Category Archives: Last Days


Stoning 3PMT-2015-017 by Kenneth L. Gentry, Jr.

In 2 Tim 3:12 Paul seems to undermine postmillennialism, as I have been noting in this series of posts. Many commentators and theologians see this verse as the very antithesis of the victorious expectations of postmillennialism. But what is Paul actually saying? Is he countering the hope of gospel victory?

“Indeed, all who desire to live godly in Christ Jesus will be persecuted.” (2 Tim 3:12)

We will look at this verse in its context. But once again, let’s recall how amillennial scholar James White views 2 Tim 3:12 (as he critiqued me in his webcast). At minute marker 16:39 he argues that Paul’s statement is “gnomic” that is, it is “a general statement of truth that is not limited to the days of Paul.” As such “it is a truth that is true as long as this age continues. As long as this age continues, all who live godly in Christ Jesus will continue to be persecuted.” (I recommend checking my last post for more comments by Dr. White.) Continue reading


FearPMT-2015-016 by Kenneth L. Gentry, Jr.

In my continuing, lengthy study of 2 Tim 3 and its use in the eschatological debate, we now come to perhaps Paul’s most significant — and misunderstood! — statement:

“Indeed, all who desire to live godly in Christ Jesus will be persecuted.” (2 Tim 3:12)

This certainly seems to undermine the postmillennial hope in history. How can postmillennialism speak of the victory of the gospel leading to worldwide faith and righteousness among men — if all those who live godly in Christ are to be persecuted?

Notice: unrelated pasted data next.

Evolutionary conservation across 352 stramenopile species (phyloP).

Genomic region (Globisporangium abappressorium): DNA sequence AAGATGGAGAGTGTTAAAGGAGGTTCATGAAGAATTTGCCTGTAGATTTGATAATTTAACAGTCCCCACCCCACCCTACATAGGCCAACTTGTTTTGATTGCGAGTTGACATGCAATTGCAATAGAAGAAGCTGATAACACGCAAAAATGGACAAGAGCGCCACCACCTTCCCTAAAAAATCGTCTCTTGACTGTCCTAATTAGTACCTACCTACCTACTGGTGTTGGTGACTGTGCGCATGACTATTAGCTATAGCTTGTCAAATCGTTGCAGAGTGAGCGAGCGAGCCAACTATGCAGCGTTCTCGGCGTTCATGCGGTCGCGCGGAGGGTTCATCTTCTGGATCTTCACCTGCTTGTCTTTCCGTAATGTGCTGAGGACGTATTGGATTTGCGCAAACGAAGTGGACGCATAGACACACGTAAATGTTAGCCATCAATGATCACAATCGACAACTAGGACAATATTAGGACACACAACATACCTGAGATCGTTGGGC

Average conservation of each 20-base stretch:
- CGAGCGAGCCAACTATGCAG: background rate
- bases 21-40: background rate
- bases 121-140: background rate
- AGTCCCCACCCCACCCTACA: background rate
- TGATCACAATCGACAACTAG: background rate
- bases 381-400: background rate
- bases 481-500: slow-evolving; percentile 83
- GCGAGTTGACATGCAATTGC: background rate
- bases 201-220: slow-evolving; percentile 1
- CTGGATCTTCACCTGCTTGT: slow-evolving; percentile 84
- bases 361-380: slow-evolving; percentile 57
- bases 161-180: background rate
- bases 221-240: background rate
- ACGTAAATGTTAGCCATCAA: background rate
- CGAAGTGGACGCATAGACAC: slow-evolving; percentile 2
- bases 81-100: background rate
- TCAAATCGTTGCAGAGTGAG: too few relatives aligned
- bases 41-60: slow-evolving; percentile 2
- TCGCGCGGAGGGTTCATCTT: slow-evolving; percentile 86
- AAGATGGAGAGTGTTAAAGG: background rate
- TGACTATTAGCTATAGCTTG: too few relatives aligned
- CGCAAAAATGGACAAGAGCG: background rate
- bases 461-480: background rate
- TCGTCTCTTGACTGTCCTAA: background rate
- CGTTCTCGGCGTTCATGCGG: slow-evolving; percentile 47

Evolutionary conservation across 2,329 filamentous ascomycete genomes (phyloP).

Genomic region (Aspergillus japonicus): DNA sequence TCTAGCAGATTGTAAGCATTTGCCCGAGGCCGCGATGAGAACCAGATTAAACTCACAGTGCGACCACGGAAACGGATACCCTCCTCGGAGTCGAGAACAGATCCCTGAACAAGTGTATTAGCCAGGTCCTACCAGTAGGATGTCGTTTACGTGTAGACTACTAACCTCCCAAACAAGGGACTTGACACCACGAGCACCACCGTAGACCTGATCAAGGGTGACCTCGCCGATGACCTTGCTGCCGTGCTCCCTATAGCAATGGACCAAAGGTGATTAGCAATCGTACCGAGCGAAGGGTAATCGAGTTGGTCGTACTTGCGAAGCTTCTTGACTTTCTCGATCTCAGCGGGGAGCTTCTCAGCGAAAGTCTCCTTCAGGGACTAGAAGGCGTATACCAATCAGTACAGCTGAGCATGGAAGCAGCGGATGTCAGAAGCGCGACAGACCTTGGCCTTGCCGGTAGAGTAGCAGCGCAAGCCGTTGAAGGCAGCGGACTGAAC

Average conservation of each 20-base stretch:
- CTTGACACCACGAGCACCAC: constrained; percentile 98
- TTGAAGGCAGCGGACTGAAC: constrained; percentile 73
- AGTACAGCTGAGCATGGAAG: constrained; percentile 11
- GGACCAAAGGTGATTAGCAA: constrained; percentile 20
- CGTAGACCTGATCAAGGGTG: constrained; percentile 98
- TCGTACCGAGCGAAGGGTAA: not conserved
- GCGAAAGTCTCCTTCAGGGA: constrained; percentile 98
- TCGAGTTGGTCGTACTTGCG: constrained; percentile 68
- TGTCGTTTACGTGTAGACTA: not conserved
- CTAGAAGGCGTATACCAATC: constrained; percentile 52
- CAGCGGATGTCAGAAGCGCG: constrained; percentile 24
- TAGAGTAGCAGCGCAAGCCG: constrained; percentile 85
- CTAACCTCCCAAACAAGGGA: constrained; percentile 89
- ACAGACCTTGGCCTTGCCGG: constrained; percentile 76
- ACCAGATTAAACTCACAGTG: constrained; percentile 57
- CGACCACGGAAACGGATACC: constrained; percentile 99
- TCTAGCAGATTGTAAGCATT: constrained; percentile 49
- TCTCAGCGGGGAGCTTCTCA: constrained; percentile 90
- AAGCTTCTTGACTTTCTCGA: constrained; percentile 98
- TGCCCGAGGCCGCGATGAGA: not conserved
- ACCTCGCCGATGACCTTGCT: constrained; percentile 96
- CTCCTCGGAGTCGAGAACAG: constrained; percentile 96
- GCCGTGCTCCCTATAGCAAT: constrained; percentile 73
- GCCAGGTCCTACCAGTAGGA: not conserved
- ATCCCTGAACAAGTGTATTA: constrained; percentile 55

How did this study arise?

My study of this passage was prompted by apologist James White’s webcast critique of my views on 2 Timothy 3. Continue reading


Persecution 2PMT-2015-015 by Kenneth L. Gentry, Jr.

In my ongoing survey of 2 Tim 3 we have seen that Paul is dealing with first-century issues in this pastoral epistle. He is not writing to his beleaguered ministerial associate Timothy about events to occur 2000 years in the future. He is not sending him the rules for playing pin the horns on the Antichrist. He does not have him guessing the date of the rapture for fun and profit. He is directly confronting the heresies and immorality that are currently afflicting the Ephesian church in Timothy’s day.

(Important aside: Note that Paul did not attach to his second letter to Timothy a four-color, 8 foot long, 3 foot high parchment time-line chart of the rapture, great tribulation, battle of Armageddon, return of Christ, and millennium. This is proof that he is not dispensational: what dispensationalist could resist the temptation to create a chart? I rest my case.) Continue reading


Wolf sheepPMT-2015-014 by Kenneth L. Gentry, Jr.

Some Christians believe that in 2 Tim 3 Paul’s imprisonment (2 Tim 1:16) and his expectation of his approaching execution (2 Tim 4:6–8), cause him to have a pessimistic outlook on history. They see 2 Tim 3 as a prophetic statement regarding the future expectations of Christianity in the world. They believe Paul is warning that we will always face “difficult times” (2 Tim 3:1) and that we will be overrun with “brutal, haters of good” (2 Tim 3:3).

But does Paul fear the future? Is he prophesying a relentless, downward collapse of human culture which inexorably leads to the persecution of the Christian faith? No, he does not. I believe that 2 Tim 3 has been misinterpreted when used in this manner. And I have been showing over the last eight articles the exegetical reasons why this passage does not contradict the long-term postmillennial expectation. Continue reading


False facePMT-2015-013 by Kenneth L. Gentry, Jr.